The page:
MM&&AA o ouuttllooookk Expectations for deal activity continue Q: Do you expect your company to actively pursue to climb acquisitions in the next 12 months? M&E executives continue to raise expectations in terms of Expectations to pursue an acquisition deal intentions, reaching their highest levels in two years and 59% well above the CCB’s long-term average. 50% 34% 40% 25% Oct 13 Apr 14 Oct 14 Apr 15 Oct 15 M&E executives feel confi dent overall about Q: Please indicate your level of confi dence in the following at deal fundamentals the global level. % of positive attitude The increasing appetite for dealmaking comes as M&E Deal metrics executives report an improvement in their confi dence in both 44% the quantity and quality of acquisition opportunities. Likelihood of closing 37% However, M&E executives are somewhat less optimistic about acquisitions 45% the likelihood of closing deals. This may be a result of an increase in the perceived difference in valuation between sellers Quality 60% and buyers compared to six months ago, or concerns in certain of acquisition 55% opportunities 50% M&E sub-sectors about regulatory receptivity to potential transactions. 78% Number of acquisition 71% opportunities 56% Oct 14 Apr 15 Oct 15 M&E companies trending toward larger Q: What is your largest planned deal size in the next deal sizes 12 months? There has been a material increase in M&E companies Oct 14 Apr 15 Oct 15 targeting deal sizes greater than US$250m as more 14% 14% 20% companies seek transformational deals that can help them achieve scale to reach new audiences, enhance their digital 3% 0% 2% presence and achieve greater effi ciencies. That said, more than three-fourths of M&E executives are still planning complementary bolt-on deals to control costs 83% 86% 78% and improve effi ciencies. Less than US$250m US$250m—US$1b Greater than US$1b Capital Confi dence Barometer | 9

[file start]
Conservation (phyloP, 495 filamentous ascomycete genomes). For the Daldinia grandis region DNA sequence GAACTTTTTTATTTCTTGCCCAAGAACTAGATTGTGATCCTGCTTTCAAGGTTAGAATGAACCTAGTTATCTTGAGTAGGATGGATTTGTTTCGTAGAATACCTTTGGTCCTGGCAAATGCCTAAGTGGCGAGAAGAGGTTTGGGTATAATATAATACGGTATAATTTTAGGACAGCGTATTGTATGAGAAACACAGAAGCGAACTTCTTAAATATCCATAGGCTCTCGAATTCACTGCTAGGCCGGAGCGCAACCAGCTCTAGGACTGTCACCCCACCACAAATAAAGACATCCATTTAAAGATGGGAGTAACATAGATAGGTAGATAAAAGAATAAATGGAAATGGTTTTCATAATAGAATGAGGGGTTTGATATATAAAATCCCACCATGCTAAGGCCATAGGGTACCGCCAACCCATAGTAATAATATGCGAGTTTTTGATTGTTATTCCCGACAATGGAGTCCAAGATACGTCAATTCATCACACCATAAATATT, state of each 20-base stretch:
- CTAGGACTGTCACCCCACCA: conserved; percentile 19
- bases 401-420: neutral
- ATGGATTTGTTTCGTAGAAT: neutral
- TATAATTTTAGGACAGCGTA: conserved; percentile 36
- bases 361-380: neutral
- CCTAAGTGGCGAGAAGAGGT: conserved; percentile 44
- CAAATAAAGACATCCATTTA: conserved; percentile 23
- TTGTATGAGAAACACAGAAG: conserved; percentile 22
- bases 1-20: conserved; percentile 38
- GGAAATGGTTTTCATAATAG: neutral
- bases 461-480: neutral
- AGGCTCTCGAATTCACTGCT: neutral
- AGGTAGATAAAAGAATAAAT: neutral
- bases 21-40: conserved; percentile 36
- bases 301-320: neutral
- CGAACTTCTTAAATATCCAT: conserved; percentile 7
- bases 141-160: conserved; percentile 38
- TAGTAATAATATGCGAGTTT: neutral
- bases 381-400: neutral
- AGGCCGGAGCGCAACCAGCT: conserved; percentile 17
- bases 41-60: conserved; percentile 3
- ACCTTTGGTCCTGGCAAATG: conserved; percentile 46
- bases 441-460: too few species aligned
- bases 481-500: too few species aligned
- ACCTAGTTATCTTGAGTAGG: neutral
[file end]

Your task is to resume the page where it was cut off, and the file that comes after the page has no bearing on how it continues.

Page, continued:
M&A outlook Modest shifts in perceived value gap Perceived valuation gap between buyers Q: How do you think seller value expectations compare to and sellers increases buyer expectations? The perceived difference in valuation between buyers and Apr 15 Oct 15 sellers has increased somewhat from six months ago. This 10% 3% may, in part, stem the recent equity market volatility for Ka_faÕ[Yfldq`a_`]j (25% or more) M&E companies. 9% 9% Somewhat higher 36% 39% (10%–25% gap) Overall, however, the gap remains manageable — as evidenced The gap is small by the robust level of deal activity in 2015 YTD — with 42% 45% 49% (<10%) seeing a gap of 10% or less between the two parties. No gap Increasing potential for a widening of the Q: Do you expect the valuation gap between buyers and value gap sellers in the next 12 months to: Two-thirds of M&E respondents see the valuation gap Apr 15 Oct 15 remaining stable or contracting over the next 12 months, a full 1% 3% 10 percentage points more than global respondents, who are more inclined to see values moving higher. 21% 33% However, compared to six months ago, a greater percentage Widen (33% vs. 21%) of M&E executives also expect the valuation gap 64% Stay the same to increase over the course of the next year, which may make 78% dealmaking more complicated for some players. Contract Asset value expectations are moving higher Q: What do you expect the price/valuation of assets to do over the next 12 months? Although two-thirds of M&E respondents see valuations staying constant over the next year, a healthy 30% see valuations Apr 15 Oct 15 increasing, a six percentage point increase from six months ago, 1% 4% as buyer competition may place upward pressure on prices. 75% 24% 66% 30% Increase Remain at current levels Decrease 10 | Capital Confi dence Barometer